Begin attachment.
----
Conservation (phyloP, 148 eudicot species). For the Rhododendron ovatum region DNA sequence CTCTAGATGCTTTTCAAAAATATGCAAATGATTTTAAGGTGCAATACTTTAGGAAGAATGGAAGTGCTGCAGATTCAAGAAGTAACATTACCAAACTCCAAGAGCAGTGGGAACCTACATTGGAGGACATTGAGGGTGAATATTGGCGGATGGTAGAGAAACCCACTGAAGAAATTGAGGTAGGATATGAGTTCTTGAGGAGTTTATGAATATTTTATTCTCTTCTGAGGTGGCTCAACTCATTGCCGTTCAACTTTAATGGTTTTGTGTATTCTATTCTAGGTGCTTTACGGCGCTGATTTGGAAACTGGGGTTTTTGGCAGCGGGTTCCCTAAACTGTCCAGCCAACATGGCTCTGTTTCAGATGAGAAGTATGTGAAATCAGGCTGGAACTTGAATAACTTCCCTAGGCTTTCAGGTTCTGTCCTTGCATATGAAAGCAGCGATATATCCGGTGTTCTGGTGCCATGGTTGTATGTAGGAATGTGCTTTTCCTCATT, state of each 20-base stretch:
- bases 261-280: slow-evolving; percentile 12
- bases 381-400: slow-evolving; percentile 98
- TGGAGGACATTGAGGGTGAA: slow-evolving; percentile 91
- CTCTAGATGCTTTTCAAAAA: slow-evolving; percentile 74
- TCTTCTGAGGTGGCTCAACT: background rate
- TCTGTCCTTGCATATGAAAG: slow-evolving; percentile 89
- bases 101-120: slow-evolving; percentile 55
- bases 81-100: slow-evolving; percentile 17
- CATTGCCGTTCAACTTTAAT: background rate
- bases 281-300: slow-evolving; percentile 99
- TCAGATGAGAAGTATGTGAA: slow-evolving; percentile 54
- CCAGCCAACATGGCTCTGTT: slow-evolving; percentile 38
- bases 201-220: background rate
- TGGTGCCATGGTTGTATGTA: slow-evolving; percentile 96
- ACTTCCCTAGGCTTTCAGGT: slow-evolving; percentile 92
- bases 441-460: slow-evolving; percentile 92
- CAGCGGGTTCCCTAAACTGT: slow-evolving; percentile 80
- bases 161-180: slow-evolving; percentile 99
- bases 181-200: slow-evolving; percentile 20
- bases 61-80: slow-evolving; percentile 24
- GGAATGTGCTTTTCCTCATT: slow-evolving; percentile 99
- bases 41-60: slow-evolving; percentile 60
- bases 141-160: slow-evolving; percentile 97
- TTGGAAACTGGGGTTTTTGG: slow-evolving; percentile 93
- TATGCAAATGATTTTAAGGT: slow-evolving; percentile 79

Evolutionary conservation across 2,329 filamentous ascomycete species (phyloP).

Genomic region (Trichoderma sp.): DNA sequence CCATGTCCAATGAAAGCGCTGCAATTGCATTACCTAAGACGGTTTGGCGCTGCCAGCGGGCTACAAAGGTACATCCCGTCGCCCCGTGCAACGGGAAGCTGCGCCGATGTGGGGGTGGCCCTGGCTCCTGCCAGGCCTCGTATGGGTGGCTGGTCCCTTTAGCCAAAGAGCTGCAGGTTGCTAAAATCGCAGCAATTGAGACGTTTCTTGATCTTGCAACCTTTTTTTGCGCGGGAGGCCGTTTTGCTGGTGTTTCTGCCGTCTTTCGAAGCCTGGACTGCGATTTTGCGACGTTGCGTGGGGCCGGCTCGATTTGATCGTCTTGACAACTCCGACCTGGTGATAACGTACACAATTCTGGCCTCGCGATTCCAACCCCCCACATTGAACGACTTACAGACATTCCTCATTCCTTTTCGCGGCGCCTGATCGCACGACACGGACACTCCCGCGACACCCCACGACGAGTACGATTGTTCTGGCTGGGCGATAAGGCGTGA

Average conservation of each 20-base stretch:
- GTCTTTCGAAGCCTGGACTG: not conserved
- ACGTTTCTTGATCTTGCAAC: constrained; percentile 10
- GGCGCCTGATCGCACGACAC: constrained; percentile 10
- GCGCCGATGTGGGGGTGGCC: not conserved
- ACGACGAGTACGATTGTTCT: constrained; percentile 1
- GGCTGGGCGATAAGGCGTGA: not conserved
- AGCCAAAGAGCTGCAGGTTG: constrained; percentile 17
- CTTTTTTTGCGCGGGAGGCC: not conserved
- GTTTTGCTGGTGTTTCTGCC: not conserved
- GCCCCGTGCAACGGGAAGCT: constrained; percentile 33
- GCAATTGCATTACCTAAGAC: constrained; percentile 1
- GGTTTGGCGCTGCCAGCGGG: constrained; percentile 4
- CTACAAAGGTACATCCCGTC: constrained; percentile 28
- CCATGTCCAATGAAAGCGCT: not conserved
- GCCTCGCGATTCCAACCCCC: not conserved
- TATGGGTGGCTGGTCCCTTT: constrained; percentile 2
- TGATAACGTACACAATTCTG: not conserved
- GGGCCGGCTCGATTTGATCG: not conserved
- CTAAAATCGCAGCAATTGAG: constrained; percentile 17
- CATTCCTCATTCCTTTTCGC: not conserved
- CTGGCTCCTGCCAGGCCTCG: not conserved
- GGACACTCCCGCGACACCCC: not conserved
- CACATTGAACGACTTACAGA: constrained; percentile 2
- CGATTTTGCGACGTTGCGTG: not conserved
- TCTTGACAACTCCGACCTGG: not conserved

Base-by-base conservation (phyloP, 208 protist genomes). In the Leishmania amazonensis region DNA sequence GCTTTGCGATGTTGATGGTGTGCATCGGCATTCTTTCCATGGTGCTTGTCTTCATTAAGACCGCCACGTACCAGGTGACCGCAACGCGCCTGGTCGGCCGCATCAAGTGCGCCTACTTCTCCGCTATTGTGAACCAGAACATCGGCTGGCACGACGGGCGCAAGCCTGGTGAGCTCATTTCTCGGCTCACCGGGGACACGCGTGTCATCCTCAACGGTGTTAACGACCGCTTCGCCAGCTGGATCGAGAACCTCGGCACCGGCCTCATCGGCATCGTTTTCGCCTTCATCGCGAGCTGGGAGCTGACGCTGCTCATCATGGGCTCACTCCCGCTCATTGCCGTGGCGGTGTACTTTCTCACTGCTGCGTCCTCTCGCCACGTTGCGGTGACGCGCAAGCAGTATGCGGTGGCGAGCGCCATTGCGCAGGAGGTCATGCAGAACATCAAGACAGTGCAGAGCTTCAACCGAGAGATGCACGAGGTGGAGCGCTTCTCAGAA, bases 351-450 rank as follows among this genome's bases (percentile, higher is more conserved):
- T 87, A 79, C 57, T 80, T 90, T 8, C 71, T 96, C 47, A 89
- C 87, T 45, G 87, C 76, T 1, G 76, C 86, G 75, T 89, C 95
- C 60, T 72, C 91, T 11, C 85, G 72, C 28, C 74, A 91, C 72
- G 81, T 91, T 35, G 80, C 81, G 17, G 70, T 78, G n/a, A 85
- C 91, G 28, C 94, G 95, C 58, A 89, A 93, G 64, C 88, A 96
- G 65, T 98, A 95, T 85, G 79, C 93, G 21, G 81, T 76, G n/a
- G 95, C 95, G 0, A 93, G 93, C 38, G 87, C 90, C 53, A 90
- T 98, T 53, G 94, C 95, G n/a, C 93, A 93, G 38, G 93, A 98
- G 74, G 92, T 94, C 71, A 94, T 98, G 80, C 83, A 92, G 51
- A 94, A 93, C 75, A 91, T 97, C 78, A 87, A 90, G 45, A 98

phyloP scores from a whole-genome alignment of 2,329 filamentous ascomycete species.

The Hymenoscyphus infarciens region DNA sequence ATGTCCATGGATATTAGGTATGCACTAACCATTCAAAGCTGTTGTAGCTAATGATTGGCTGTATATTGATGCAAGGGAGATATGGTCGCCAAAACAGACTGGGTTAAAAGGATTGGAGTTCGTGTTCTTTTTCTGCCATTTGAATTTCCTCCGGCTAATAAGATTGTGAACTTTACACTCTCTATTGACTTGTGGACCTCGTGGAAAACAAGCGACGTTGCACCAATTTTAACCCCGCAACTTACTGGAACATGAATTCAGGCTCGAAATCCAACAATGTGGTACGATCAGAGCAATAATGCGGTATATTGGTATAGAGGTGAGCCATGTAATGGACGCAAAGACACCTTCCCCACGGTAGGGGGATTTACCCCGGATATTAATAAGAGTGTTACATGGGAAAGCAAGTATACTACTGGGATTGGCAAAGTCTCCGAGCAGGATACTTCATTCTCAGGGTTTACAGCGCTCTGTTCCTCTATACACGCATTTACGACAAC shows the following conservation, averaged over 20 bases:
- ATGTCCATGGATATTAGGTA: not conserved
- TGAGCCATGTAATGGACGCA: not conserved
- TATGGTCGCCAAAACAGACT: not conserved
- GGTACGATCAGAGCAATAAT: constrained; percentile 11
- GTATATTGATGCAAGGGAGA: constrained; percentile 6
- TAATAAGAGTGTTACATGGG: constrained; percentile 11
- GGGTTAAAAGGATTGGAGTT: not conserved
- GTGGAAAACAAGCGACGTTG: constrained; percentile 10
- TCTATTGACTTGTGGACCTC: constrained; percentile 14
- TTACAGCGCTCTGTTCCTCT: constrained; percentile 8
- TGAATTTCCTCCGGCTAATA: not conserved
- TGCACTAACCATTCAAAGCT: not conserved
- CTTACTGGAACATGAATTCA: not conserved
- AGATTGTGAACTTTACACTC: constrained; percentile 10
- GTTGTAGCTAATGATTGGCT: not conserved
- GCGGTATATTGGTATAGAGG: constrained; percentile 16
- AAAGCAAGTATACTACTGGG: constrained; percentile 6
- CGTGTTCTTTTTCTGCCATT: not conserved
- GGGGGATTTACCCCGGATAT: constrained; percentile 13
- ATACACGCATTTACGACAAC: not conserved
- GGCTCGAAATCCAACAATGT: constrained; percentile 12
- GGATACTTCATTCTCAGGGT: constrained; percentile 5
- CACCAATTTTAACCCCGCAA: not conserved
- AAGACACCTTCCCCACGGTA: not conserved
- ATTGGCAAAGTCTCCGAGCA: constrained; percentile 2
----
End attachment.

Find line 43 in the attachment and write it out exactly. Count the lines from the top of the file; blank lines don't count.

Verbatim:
- CCATGTCCAATGAAAGCGCT: not conserved